Blood components for research use will be distributed with a unique product number, and the DTM principal and associate investigators will serve as the custodians of the code that links the product with a donor's identity. The nature of the in vitro studies in which the blood and components collected in this study will be used is not the subject of this protocol, and is not possible to describe, since it involves basic investigative efforts in greater than 100 different NIH laboratories. The intent of this protocol is not to approve the research itself, but to provide adequate and complete informed consent for the donor, and to assure that the education, counseling, and protection of the study subjects (research blood donors) is performed in accordance with IRB, OHSR, OPRR and other applicable Federal regulatory standards.
|Study Type ICMJE||Observational|
|Study Design ICMJE||Not Provided|
|Target Follow-Up Duration||Not Provided|
|Sampling Method||Not Provided|
|Study Population||Not Provided|
|Intervention ICMJE||Not Provided|
|Study Group/Cohort (s)||Not Provided|
* Includes publications given by the data provider as well as publications identified by ClinicalTrials.gov Identifier (NCT Number) in Medline.
|Recruitment Status ICMJE||Recruiting|
|Estimated Enrollment ICMJE||5000|
|Completion Date||Not Provided|
|Primary Completion Date||Not Provided|
|Eligibility Criteria ICMJE||
Donors must meet all eligibility criteria for volunteer whole blood donation as defined in the Standards of the AABB2 and the Code of Federal Regulations 21 CFR 640, with the exception of foreign travel history and other disorders as noted below. Specific criteria include:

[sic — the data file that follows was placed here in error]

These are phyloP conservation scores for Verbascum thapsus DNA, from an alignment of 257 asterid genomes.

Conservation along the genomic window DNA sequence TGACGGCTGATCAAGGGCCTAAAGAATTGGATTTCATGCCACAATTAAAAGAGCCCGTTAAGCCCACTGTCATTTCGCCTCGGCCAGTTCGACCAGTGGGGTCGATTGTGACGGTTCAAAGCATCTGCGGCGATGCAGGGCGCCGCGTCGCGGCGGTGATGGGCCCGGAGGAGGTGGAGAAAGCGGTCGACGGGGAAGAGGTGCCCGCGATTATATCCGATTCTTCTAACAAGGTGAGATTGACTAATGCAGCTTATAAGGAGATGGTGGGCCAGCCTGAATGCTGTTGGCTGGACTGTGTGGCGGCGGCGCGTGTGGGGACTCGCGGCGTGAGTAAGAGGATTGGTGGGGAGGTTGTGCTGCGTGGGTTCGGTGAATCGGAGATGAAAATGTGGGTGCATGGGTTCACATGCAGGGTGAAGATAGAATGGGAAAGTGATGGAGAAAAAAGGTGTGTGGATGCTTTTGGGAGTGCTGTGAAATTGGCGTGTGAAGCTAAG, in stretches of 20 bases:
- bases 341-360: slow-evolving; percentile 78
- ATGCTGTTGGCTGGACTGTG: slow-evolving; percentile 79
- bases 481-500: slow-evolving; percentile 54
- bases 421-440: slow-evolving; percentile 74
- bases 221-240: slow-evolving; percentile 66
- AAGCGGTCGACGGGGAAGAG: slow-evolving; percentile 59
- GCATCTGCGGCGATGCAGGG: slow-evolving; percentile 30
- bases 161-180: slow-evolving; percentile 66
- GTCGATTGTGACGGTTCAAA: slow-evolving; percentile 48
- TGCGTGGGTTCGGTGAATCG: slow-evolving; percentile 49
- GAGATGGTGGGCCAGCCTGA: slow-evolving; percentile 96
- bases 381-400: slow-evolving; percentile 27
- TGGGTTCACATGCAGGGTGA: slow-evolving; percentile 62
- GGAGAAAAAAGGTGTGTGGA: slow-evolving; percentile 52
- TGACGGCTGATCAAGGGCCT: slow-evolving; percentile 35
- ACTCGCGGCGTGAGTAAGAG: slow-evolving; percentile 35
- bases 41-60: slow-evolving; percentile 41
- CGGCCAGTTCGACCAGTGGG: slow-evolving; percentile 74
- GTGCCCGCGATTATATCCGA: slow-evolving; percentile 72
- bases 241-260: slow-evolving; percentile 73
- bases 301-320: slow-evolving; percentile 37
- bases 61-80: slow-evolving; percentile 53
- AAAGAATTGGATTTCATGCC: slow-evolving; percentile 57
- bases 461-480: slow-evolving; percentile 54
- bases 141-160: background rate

Age greater than or equal to 18 years.
Weight greater than 110 pounds.
No known heart, lung, kidney disease, or bleeding disorders.
No history of hepatitis since age 11.
No history of intravenous injection drug use in the past 5 years.
No receipt of clotting factor concentrates in the past 5 years.
No receipt of money or drugs in exchange for sex in the past 5 years.
No history of engaging in high-risk activities for exposure to the AIDS virus, as defined in the AABB Donor Education Materials distributed to all donors. (Granulocyte donors may not receive dexamethasone if they have poorly controlled hypertension or diabetes, or if they have a history of cataracts. Hetastarch and dexamethasone may elevate blood pressure and raise blood glucose levels, and repetitive steroid administration may increase the risk of posterior subcapsular cataract formation or progression. Granulocyte donors may not receive filgrastim if they have a history or symptoms of coronary heart disease).
Granulocyte donors can not have hypertension or diabetes.
Female subjects should not be pregnant.
NOTE: Donors who have traveled to Europe, Africa, Asia, and areas of South America that render them ineligible for allogeneic donation due to malarial risk and vCJD hypothetical risk, are eligible for research donations. Donors with a history of Chagas disease, babesiosis, or malaria, donors who have a family history of CJD, donors who have undergone tattooing or body piercing within the prior 12 months, donors who have received a dura mater graft, and donors who are taking finasteride or retinoids, and donors who have had sexual contact within the past 12 months with a person who has symptomatic hepatitis C infection are similarly eligible for research-use only donation on this protocol.
|Ages||18 Years and older|
|Accepts Healthy Volunteers||Yes|
|Location Countries ICMJE||United States|
|NCT Number ICMJE||NCT00001846|
|Other Study ID Numbers ICMJE||990168, 99-CC-0168|
|Has Data Monitoring Committee||Not Provided|
|Responsible Party||Not Provided|
|Study Sponsor ICMJE||National Institutes of Health Clinical Center (CC)|
|Collaborators ICMJE||Not Provided|
|Information Provided By||National Institutes of Health Clinical Center (CC)|
|Verification Date||February 2013|
ICMJE Data element required by the International Committee of Medical Journal Editors and the World Health Organization ICTRP